Trump, Russia, WikiLeaks Conspired to Swing 2016 Election in 'Act of Unprecedented Treachery,' DNC Alleges in Lawsuit

President Donald Trump's campaign, along with WikiLeaks and Russia intentionally conspired to interfere in the 2016 election to help the billionaire real estate mogul claim the White House, according to a lawsuit filed by the Democratic National Committee in federal court Friday.

The suit claims the DNC is entitled to millions of dollars in damages after the Trump campaign, Russia and WikiLeaks were behind a massive computer hacking of the committee's servers. DNC emails were released to the public by WikiLeaks in the heart of the 2016 campaign and were often used by Trump as a way to deride former Democratic nominee Hillary Clinton.

"During the 2016 presidential campaign, Russia launched an all-out assault on our democracy, and it found a willing and active partner in Donald Trump's campaign," DNC Chairman Tom Perez said in a statement to The Washington Post. "This constituted an act of unprecedented treachery: the campaign of a nominee for President of the United States in league with a hostile foreign power to bolster its own chance to win the presidency."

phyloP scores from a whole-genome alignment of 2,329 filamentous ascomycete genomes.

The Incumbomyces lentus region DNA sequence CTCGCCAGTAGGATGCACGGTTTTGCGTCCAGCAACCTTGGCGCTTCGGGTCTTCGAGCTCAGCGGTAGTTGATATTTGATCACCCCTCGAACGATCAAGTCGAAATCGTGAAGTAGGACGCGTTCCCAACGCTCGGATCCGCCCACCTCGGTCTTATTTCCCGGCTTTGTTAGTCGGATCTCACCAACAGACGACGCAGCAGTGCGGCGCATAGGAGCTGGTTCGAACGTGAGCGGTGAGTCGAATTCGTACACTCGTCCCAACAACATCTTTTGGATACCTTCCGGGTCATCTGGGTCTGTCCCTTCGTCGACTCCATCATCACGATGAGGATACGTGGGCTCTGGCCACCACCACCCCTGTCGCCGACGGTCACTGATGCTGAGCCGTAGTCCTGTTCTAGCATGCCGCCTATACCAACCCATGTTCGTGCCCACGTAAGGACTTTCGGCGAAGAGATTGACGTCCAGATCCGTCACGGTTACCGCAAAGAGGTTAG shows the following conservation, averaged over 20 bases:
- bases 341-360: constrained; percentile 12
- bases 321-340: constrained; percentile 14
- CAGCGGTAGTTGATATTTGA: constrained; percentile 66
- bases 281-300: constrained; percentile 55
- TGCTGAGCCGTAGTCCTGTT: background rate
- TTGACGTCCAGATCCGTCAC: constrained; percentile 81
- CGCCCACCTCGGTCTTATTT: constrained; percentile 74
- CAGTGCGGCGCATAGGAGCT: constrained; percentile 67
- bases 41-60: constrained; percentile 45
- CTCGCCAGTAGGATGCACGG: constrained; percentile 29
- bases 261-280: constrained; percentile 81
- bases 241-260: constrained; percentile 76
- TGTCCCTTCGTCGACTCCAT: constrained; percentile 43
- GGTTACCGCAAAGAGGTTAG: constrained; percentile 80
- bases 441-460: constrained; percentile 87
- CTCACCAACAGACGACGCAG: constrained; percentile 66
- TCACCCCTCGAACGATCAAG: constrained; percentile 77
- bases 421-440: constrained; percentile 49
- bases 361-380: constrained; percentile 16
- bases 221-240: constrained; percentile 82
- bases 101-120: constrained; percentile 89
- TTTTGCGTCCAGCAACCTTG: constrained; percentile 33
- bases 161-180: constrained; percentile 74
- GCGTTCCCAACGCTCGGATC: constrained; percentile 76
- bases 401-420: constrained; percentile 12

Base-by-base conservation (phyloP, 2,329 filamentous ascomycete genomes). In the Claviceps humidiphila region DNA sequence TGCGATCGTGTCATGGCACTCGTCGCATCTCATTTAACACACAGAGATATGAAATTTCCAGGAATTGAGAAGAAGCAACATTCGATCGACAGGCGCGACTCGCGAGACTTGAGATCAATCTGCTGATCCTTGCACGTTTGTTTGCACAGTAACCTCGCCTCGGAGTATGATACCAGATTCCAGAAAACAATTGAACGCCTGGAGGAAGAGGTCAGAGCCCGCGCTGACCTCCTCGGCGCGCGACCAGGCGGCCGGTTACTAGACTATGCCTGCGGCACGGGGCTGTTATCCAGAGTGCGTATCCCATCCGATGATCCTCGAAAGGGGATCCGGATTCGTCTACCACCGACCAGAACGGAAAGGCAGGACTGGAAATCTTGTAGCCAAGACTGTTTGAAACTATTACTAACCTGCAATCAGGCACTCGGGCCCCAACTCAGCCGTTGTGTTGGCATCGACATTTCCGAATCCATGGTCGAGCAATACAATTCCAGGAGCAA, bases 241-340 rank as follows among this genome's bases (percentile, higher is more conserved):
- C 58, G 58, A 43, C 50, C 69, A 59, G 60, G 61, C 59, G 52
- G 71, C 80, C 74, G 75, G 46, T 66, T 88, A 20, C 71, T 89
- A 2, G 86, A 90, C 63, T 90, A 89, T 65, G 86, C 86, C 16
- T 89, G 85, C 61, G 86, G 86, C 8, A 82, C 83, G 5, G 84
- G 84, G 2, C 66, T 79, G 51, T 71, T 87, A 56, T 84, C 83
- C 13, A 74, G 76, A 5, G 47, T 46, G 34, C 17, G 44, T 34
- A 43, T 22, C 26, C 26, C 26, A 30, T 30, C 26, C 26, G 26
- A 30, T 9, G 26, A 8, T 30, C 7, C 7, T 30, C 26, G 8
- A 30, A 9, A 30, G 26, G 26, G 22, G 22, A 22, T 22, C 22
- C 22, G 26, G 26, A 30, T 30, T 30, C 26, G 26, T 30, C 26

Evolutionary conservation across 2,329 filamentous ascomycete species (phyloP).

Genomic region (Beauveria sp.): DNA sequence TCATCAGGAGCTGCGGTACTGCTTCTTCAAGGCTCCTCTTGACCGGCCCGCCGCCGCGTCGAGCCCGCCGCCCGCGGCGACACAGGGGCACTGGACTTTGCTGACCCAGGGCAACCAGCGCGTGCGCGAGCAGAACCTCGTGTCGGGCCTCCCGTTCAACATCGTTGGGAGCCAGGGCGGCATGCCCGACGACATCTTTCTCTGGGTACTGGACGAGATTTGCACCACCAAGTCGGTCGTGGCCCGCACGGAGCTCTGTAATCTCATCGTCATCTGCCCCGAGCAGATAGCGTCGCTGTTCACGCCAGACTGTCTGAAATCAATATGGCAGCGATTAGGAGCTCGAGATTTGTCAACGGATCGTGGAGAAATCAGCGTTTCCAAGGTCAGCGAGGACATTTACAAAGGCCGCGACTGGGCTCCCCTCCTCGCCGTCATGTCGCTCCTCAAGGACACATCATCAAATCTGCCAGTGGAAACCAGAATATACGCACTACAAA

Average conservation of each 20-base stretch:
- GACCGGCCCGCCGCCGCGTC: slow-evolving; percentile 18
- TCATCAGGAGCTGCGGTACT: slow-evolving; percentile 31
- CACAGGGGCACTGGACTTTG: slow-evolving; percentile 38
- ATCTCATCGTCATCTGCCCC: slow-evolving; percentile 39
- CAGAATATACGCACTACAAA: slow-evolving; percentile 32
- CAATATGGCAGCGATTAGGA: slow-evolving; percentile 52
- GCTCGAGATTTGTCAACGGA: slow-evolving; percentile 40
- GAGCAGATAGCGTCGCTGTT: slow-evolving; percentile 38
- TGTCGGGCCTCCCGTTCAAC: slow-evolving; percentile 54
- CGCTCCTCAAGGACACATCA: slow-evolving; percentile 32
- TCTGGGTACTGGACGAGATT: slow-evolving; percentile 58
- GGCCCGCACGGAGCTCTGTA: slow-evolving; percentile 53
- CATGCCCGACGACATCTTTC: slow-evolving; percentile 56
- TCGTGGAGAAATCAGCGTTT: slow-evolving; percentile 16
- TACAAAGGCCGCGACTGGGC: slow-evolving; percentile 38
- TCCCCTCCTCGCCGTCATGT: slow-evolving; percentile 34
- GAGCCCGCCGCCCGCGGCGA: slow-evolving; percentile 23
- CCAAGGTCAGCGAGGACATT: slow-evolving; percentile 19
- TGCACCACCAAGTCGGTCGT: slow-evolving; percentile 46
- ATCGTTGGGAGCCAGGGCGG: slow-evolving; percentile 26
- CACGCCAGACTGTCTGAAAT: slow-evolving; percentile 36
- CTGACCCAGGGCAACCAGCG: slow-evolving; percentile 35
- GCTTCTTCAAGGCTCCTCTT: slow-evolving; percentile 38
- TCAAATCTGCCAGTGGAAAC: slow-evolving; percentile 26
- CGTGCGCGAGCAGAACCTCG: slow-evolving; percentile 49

The DNC asserts that the hacking disrupted its ability to reach voters, raise campaign funds and even resulted in death threats toward employees. The lawsuit also names the members of the Trump campaign who have been charged by special counsel Robert Mueller's investigation.

President Donald Trump visits Joint Interagency Task Force South at Naval Air Station Key West, in Florida, on April 19. The Democratic National Committee filed a lawsuit Friday claiming a conspiracy between the president’s campaign, WikiLeaks and Russia. AFP via Getty Images/Mandel Ngan

The suit stands in firm contrast to repeated denials by Trump and his administration of any collusion between the campaign and Russia to claim the election.

WikiLeaks has been accused of ties to Russia, and that the Kremlin was its source for the emails. The organization's founder, Julian Assange, has denied any ties to Russia.

Russian President Vladimir Putin has also denied his nation had any role in the hacking or meddling in the 2016 election.

Russia's denials stand opposite of an indictment handed down by Mueller's probe in February. Thirteen Russians and three Russian entities were accused in the indictment of running and funding a social media campaign aimed at discrediting Clinton.

Clinton has also blamed Russia and WikiLeaks, as well as former FBI director James Comey, for her loss in the election. She said in May of last year, " Russian WikiLeaks raised doubts in the minds of people who were inclined to vote for me but got scared off ."